Innocent people were marked as suspects. Their pictures and their names ricocheted all over Twitter and Facebook and Reddit. That fire that started on the Internet spread to our more established newsrooms as well.
In a world where everyone is a publisher, no one is an editor. And that is the danger that we face today.
Twitter, Facebook, and Reddit. That’s not journalism. That’s gossip. Journalism was invented as an antidote to gossip.
Who are all these innocent people, Scott? The only conceivably innocent person of interest of whom I’m aware is the Saudi national who was tackled at the scene of the bombing, smelled of gunpowder, and “was allegedly flagged on a terrorist watch list and granted a student visa without being properly vetted.” But the establishment press appears to have entirely lost interest in determining what happened to him.
Cut through the fog, and Pelley’s bottom line was as follows: “Today’s lousy journalism is the fault of the Internet and the amateurs who are using it to generatee all this bad information — and we really need to figure out a way to ensure that ‘journalism’ can dictate what the world gets to hear and see without those amateurs getting in the way.”
If you believe that my take is an unwarranted extension, look at what Pelley subsequently said:
Democracies succeed or fail based on their journalism. America is strong because its journalism is strong. That’s how democracies work. They’re only as good as the quality of the information that the public possesses. And that is where we come in.
What self-satisfied twaddle.
In case you haven’t noticed, Scott Pelley: American journalism isn’t strong, and it’s getting weaker. America’s representative government is getting progressively worse (pun intended) because of it.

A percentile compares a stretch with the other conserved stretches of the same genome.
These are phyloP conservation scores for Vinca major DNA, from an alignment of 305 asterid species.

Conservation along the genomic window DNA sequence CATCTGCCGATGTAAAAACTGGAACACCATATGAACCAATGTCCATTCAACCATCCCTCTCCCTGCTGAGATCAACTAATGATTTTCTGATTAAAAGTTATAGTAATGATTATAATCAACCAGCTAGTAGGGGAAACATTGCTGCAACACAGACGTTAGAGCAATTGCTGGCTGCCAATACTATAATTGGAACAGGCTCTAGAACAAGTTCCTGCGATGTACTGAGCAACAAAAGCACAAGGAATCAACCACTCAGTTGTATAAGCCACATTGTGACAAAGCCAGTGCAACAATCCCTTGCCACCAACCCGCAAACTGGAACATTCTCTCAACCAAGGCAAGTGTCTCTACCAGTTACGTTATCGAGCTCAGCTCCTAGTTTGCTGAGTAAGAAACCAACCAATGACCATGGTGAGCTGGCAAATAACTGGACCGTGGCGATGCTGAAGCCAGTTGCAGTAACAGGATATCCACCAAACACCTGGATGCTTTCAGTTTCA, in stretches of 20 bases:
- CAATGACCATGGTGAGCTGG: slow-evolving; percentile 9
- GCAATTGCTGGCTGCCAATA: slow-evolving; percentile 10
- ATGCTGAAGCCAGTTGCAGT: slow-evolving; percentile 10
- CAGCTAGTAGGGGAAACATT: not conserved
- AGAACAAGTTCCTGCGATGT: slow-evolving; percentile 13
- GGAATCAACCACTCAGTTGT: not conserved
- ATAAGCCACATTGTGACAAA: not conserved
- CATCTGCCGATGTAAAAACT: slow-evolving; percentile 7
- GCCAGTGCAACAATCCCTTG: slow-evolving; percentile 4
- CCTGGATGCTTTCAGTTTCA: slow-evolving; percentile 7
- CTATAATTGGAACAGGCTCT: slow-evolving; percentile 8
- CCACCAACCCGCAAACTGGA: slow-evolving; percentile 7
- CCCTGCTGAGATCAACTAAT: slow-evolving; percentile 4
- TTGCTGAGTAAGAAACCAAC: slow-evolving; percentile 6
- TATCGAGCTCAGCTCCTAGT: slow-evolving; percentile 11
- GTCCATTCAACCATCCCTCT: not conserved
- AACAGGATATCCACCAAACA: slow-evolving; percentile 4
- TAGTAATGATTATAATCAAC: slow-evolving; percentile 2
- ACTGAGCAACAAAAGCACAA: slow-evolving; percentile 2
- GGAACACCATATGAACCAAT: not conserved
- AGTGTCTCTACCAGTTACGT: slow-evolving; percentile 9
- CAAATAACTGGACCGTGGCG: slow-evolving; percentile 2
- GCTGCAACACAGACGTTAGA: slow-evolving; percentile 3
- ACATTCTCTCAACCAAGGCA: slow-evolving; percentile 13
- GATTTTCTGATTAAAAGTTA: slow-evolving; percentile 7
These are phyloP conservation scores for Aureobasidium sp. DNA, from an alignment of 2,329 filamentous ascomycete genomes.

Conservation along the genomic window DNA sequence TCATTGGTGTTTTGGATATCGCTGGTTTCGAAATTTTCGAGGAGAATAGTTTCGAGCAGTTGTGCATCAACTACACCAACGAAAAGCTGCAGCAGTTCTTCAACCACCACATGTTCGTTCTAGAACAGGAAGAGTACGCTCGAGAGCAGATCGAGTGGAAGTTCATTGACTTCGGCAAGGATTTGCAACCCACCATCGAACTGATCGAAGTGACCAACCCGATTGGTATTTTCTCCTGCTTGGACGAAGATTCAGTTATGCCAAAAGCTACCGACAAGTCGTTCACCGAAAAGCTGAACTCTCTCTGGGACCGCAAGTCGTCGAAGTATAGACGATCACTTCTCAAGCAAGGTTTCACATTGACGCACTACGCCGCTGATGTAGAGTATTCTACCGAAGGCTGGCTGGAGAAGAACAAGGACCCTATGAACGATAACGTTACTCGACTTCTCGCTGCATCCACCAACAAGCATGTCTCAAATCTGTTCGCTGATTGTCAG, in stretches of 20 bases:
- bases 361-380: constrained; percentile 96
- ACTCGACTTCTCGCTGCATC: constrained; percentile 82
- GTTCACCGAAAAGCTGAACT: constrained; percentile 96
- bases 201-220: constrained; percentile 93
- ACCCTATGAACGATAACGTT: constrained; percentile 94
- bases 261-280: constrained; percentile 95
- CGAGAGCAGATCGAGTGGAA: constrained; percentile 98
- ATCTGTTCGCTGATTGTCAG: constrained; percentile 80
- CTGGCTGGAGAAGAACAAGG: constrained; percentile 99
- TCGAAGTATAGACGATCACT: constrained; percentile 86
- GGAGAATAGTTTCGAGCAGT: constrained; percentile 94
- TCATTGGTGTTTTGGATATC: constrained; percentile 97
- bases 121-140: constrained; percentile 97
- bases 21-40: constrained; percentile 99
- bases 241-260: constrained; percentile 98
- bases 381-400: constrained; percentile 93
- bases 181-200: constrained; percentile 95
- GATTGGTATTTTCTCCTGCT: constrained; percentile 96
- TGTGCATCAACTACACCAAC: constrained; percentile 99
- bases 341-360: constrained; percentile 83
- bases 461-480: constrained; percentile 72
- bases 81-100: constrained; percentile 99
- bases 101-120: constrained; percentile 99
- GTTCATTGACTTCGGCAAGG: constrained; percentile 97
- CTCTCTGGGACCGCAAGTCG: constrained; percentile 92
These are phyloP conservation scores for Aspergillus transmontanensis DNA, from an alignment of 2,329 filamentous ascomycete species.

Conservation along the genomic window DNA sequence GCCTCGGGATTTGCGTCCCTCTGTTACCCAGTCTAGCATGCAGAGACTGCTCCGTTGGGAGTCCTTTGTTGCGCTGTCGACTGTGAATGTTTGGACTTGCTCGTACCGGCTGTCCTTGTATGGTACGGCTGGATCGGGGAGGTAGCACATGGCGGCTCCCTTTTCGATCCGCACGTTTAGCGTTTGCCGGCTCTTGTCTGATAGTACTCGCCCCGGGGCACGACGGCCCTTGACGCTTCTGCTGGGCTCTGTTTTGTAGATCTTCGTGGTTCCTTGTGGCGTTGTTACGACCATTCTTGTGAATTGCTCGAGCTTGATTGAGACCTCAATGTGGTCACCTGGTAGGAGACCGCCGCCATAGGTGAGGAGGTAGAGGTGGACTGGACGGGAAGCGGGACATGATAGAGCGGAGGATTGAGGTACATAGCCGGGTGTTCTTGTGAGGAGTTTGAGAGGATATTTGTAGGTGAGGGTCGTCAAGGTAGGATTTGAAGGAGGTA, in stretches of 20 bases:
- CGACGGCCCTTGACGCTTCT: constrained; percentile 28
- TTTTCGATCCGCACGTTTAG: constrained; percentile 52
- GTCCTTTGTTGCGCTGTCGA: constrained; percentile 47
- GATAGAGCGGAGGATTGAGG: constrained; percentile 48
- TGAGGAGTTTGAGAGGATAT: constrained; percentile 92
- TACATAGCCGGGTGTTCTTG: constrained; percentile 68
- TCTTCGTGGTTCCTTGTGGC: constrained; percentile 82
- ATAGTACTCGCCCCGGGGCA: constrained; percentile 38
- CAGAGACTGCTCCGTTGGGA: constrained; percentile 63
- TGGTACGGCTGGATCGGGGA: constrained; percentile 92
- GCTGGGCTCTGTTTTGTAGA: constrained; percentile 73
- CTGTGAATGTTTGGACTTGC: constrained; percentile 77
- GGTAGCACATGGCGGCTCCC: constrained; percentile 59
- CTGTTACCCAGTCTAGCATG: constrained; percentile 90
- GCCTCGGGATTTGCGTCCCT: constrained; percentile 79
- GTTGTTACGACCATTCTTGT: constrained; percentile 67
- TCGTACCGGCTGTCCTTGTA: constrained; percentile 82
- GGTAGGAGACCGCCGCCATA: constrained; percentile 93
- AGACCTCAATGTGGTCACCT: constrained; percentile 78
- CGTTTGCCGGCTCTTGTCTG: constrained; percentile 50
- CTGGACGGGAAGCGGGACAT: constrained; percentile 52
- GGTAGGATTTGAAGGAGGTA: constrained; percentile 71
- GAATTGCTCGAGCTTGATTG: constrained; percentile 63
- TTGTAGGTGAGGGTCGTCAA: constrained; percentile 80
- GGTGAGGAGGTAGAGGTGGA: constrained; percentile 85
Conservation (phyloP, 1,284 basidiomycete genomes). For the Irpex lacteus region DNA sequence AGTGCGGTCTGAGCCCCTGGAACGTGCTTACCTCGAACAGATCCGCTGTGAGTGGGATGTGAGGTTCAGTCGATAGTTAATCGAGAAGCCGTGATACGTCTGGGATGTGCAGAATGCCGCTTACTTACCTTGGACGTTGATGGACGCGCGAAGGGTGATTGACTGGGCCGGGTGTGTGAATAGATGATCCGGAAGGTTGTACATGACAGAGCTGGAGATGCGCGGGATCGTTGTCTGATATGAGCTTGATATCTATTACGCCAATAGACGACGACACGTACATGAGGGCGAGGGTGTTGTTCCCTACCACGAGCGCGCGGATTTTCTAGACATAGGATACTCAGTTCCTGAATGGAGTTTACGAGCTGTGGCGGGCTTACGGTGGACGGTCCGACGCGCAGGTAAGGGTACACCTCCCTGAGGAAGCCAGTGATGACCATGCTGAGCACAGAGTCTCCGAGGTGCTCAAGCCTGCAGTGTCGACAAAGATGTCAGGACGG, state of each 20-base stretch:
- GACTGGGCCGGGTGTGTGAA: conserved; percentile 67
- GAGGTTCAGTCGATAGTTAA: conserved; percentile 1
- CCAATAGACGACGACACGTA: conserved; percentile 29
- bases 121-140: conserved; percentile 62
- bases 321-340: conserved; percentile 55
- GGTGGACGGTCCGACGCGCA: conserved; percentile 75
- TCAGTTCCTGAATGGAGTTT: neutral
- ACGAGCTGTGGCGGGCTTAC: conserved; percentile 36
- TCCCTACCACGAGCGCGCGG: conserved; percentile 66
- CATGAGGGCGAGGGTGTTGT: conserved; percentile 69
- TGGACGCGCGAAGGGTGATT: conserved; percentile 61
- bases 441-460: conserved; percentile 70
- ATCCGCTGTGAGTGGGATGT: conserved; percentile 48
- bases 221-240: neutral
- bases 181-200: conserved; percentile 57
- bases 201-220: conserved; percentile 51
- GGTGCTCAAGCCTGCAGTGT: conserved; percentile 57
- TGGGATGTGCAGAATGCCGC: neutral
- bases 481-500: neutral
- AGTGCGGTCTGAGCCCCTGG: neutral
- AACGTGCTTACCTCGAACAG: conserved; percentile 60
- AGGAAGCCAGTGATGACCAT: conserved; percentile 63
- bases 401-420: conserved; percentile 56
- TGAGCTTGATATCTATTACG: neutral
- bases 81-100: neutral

That’s because the establishment press is dominated by agenda-driven ideologues who have “come in” and gotten it wrong — sometimes accidentally but often deliberately — by jumping the gun, omitting facts, reciting leftist talking points at the expense of the truth, or by simply ignoring major stories more times than anyone can count. Here are just a few of the horribly covered stories of the past four years: the Ft. Hood Islamist murders, the Times Square bomber, the Underwear bomber, the Climategate scandals, the Arab Spring, Operation Fast and Furious, the Occupy movement, and Kermit Gosnell. The establishment media also relentlessly attacked virtually every Republican presidential candidate during the two years before the November 2008 and 2012 elections while giving Barack Obama and his campaigns a non-stop pass
Discerning people who have taken time — which would be unnecessary if Pelley and his ilk were doing their jobs — to sift through what he ridiculed as “gossip” have learned far more of the truth about these stories than he and his colleagues have ever communicated to the tens of millions of unfortunately disengaged people who end up relying on their defective work product by default. Yet Scott Pelley wants a world where he and his peeps “come in” and preempt everybody. The fact that he can’t get his way, as his colleagues did several decades ago, and that he instead has to deal with purveyors of so-called “gossip,” absolutely infuriates him.
Too bad, so sad, pal. Deal with it, or be dealt out of the conversation.